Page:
NFA defers to late-June auction for importation of 805,200 metric tons of rice.
NFA Deputy Administrator Judy Carol Dansal told the BusinessMirror that the NFA Council (NFAC) has decided to cancel the scheduled auction on June 14 and moved it to June 25.
The NFAC also decided to reduce the minimum service-fee requirement for the auction to P100 with a bid offer increment of P10 per MT, from the earlier approved P250 minimum amount with P250 per MT increment, according to Dansal.
The NFAC also moved to extend the filing of application for interested parties to June 18. 'The majority [of the] members of the NFA Council had agreed and voted to consider some of their concerns,' Dansal told the BusinessMirror.
Dansal said the NFAC approved the changes on Monday evening.
However, the NFAC maintained some of the provisions of the importation guidelines, such as the schedule of arrival and the financial standing requirement for participating farmers' organizations and non-FOs.
'[The schedule of the arrival] remains the same, since the arrival should not coincide during harvest time,' she said.
Various farmers group have aired their opposition to the new MAV importation guidelines directly to the Office of the President. They also submitted to the NFAC on June 7 a letter containing some of their complaints on the importation guidelines.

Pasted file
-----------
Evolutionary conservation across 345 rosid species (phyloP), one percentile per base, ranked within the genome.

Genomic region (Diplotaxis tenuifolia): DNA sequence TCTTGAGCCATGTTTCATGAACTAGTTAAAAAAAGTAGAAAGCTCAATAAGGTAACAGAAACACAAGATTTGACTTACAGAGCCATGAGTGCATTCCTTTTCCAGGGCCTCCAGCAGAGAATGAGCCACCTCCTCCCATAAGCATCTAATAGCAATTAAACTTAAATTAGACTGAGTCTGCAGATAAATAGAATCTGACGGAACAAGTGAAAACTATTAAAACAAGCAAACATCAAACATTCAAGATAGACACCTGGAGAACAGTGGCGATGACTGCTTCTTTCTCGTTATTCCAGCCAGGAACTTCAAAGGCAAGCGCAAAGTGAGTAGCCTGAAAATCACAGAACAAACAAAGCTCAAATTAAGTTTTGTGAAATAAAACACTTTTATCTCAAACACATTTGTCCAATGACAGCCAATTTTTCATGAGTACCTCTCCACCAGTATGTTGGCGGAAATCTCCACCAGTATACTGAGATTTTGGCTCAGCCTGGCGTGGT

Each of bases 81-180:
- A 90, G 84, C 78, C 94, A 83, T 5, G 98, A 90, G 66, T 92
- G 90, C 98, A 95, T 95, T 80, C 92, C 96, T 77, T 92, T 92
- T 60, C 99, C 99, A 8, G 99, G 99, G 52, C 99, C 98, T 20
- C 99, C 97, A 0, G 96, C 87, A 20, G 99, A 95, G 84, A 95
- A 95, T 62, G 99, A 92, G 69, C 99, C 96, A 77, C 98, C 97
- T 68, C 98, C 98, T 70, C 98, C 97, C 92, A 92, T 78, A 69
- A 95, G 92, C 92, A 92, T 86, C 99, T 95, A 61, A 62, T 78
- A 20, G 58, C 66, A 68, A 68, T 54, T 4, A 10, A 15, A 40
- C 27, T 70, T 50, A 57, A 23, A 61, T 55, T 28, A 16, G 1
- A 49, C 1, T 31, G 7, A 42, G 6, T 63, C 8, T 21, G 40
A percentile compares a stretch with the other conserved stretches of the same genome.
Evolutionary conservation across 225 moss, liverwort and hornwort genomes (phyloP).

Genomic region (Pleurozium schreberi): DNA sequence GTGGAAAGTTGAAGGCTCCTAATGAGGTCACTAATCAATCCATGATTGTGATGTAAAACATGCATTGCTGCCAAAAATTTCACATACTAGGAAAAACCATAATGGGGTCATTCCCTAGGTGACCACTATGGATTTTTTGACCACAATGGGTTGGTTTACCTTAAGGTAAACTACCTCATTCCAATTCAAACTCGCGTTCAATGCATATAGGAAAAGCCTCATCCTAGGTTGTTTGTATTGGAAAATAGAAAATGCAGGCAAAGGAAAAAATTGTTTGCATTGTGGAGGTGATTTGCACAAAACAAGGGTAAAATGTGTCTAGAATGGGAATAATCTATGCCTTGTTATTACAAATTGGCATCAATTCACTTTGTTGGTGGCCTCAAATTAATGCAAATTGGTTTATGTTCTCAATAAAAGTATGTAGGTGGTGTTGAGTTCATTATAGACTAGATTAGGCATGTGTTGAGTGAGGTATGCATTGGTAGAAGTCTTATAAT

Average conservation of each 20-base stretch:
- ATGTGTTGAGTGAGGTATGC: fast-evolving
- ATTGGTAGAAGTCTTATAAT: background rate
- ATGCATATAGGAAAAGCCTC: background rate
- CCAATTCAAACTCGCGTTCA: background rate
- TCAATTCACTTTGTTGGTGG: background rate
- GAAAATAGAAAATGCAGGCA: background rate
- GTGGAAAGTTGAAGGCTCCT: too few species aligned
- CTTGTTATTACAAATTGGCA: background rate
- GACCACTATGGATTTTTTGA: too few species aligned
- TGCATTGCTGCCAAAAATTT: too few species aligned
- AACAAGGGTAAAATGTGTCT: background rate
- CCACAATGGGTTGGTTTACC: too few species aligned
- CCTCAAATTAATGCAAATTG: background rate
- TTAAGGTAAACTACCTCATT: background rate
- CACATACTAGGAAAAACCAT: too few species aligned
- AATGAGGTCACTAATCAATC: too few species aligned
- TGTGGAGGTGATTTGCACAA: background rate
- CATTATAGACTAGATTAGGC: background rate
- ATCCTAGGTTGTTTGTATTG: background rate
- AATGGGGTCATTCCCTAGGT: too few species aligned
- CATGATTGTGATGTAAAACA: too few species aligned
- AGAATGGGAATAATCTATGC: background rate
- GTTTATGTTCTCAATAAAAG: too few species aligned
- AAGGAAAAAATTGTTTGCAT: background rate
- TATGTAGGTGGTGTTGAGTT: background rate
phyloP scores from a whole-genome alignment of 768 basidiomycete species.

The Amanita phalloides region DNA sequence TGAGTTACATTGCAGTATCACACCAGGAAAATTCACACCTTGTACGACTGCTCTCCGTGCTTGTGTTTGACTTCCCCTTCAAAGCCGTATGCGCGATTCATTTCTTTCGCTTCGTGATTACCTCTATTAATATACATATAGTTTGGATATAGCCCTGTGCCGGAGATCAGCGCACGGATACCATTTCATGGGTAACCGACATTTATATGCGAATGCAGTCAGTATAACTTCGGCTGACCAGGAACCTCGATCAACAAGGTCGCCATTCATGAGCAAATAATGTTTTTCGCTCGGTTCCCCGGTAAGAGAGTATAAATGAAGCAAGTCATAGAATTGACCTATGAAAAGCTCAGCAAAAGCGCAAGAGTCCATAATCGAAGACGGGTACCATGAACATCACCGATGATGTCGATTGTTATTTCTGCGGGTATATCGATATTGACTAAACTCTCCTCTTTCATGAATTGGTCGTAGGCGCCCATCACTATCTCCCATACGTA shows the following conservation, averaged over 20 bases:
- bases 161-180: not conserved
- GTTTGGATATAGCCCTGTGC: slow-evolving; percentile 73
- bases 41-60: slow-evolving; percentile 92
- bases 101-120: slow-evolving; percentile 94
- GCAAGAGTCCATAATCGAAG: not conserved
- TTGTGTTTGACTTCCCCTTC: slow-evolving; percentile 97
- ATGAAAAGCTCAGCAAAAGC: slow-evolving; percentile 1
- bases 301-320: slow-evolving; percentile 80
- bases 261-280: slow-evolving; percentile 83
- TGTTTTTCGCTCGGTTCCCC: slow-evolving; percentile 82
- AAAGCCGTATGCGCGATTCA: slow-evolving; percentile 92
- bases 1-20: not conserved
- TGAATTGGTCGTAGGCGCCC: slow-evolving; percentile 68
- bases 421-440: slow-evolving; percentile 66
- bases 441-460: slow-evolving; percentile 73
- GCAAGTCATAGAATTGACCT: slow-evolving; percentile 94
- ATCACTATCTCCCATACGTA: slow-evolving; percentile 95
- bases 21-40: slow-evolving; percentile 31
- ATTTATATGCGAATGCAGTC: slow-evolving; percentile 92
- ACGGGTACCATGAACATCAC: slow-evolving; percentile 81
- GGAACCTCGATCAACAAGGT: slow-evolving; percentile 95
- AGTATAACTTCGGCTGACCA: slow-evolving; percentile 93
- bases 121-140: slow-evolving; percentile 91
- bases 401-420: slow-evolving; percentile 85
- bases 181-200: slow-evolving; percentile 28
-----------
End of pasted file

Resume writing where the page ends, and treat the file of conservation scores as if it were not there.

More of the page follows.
The concerns included the volume allocation for FOs and non-FOs, the amount of service fee, the financial standing requirement and the schedule of the arrival of the importation, according to Edwin Y. Paraluman. Paraluman sits at the NFAC as a representative of the farmers.
Paraluman said farmers are questioning the 20-80 allocation of the 805,200 MT volume between FOs and non FOs. They complain that their 20- percent allocation is too small compared to that of corporations.
'The farmers are saying that the allocation of corporations is too high while the farmers are left with a small volume,' Paraluman, who is also the chairman of the Philippine Farmers Advisory Board, told the BusinessMirror.
'They are questioning why a corporation could import as much as 50,000 metric tons, while farmers could only import 5,000 metric tons at maximum. If you look at it, it seems that the allocation for the MAV between farmers and corporations is not fair,' Paraluman added.
Paraluman said FOs earn from the importation of rice as they sell to businessmen their purchased staple abroad. He noted that the income they gain from importation allows them to purchase farm machinery and inputs they need to improve their productivity.
Paraluman said farmer groups who raised their concerns to the NFAC invoked the provisions of the Agriculture and Fisheries Modernization Act,which seek to protect small-scale farmers through: protection from unfair competition, providing income opportunities, and strengthening farmers' organization through cooperation, according to Paraluman.
'It seems like what they did [with the volume allocation] is far from the objective of our law,' he said.